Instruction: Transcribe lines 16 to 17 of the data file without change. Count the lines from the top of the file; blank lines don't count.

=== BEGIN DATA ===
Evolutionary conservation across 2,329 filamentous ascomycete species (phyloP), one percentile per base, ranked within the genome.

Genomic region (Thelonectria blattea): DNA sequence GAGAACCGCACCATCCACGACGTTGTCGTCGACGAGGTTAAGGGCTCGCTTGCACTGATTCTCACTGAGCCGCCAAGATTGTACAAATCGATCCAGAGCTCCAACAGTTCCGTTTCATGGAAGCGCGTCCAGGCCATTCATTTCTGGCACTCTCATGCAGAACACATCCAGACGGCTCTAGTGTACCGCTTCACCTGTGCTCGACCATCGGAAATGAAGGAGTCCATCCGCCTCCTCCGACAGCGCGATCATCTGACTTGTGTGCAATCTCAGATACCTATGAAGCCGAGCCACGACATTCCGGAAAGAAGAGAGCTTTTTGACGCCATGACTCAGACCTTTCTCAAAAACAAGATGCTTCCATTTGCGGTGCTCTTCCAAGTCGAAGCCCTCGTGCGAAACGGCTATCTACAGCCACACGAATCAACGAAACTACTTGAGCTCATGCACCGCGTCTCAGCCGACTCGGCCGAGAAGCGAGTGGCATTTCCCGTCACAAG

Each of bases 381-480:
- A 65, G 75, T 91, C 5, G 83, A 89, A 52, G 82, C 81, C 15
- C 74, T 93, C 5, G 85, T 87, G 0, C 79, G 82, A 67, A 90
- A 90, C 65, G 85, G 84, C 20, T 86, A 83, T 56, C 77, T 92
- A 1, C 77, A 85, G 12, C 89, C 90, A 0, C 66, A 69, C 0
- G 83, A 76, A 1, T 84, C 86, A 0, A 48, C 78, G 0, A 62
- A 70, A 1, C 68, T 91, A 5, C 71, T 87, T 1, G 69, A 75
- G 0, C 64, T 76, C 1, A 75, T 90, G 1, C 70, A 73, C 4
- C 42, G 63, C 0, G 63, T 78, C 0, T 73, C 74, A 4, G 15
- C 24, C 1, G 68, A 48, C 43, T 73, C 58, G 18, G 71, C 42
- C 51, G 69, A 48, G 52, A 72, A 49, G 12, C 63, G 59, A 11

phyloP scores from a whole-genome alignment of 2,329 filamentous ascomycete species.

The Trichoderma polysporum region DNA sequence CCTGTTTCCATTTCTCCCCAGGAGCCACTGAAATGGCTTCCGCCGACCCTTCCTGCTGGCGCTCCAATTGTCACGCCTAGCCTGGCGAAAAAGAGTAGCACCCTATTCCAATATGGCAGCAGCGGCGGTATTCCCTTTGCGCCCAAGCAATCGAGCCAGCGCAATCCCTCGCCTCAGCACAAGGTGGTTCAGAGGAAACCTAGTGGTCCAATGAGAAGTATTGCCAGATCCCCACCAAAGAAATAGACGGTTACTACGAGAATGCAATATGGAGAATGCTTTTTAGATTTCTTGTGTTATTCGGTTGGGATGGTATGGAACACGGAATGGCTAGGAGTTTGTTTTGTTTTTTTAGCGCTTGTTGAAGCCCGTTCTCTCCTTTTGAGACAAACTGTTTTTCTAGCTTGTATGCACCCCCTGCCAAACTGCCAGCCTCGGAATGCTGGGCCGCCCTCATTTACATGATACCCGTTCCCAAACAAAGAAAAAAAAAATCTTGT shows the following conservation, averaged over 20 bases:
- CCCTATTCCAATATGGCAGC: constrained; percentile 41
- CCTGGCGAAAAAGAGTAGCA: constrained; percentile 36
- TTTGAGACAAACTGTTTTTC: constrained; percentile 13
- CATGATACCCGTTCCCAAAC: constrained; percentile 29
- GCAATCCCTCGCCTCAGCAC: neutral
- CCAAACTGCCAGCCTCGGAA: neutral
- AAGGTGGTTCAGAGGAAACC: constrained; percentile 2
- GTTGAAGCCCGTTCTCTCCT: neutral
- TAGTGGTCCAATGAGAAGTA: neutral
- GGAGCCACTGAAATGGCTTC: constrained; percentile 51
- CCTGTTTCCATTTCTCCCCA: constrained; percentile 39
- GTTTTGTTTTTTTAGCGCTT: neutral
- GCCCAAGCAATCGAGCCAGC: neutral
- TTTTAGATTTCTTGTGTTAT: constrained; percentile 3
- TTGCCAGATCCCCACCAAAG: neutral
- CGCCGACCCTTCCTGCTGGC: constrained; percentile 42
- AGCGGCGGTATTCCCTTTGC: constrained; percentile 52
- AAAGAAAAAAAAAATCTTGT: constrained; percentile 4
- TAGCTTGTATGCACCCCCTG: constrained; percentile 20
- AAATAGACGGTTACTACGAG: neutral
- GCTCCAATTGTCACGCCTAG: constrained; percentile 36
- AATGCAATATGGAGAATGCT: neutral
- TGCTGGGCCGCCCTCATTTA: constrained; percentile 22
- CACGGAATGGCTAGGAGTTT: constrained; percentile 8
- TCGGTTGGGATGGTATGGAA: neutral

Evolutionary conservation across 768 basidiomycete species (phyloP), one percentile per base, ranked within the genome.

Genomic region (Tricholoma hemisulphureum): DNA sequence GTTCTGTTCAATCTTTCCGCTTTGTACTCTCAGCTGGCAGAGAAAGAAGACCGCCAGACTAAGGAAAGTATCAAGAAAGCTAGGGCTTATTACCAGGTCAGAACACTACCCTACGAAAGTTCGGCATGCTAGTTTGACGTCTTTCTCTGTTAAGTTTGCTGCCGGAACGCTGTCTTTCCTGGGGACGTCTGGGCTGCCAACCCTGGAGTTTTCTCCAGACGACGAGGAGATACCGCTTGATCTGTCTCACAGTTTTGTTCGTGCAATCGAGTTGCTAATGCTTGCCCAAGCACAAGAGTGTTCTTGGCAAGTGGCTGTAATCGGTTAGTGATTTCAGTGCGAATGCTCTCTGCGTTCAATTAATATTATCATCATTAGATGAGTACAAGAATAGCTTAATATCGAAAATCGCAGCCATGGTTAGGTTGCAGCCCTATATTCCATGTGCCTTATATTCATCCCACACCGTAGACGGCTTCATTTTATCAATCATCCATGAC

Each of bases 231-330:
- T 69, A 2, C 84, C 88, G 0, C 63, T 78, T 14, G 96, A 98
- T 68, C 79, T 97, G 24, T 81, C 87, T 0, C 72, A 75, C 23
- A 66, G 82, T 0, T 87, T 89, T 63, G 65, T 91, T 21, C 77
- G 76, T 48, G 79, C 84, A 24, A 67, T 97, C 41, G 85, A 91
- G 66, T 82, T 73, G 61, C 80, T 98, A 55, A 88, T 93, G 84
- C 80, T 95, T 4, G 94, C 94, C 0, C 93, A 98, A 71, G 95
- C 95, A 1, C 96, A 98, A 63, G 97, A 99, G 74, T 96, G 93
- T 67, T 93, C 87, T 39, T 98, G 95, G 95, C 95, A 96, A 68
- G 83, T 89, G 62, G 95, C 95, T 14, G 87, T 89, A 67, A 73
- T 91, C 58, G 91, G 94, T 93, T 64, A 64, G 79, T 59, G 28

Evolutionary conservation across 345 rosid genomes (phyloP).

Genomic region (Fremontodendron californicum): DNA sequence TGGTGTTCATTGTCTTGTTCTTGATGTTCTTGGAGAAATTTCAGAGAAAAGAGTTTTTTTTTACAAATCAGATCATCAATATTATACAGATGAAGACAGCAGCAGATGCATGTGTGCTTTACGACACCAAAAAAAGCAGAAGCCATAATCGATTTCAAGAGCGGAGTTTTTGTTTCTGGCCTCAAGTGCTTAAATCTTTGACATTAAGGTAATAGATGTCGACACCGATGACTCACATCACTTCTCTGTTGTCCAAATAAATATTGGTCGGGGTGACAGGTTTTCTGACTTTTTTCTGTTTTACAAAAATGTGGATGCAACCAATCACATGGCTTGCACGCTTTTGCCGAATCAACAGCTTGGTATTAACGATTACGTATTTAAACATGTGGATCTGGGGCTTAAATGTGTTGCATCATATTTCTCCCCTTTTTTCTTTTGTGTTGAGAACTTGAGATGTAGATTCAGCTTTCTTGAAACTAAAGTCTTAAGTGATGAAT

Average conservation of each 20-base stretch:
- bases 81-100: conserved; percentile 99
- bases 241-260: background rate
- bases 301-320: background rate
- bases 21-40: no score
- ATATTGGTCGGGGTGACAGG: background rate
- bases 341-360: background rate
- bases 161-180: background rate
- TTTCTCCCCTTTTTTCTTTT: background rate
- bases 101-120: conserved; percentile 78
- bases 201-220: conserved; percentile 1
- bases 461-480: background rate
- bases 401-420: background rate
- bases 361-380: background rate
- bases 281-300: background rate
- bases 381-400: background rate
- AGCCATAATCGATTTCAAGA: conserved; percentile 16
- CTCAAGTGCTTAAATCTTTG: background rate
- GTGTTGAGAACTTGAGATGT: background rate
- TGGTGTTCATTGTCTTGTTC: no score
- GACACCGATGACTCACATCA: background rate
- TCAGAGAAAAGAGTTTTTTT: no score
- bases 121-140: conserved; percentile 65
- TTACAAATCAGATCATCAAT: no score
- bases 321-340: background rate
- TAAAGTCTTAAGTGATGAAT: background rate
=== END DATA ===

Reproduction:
- CCCTATTCCAATATGGCAGC: constrained; percentile 41
- CCTGGCGAAAAAGAGTAGCA: constrained; percentile 36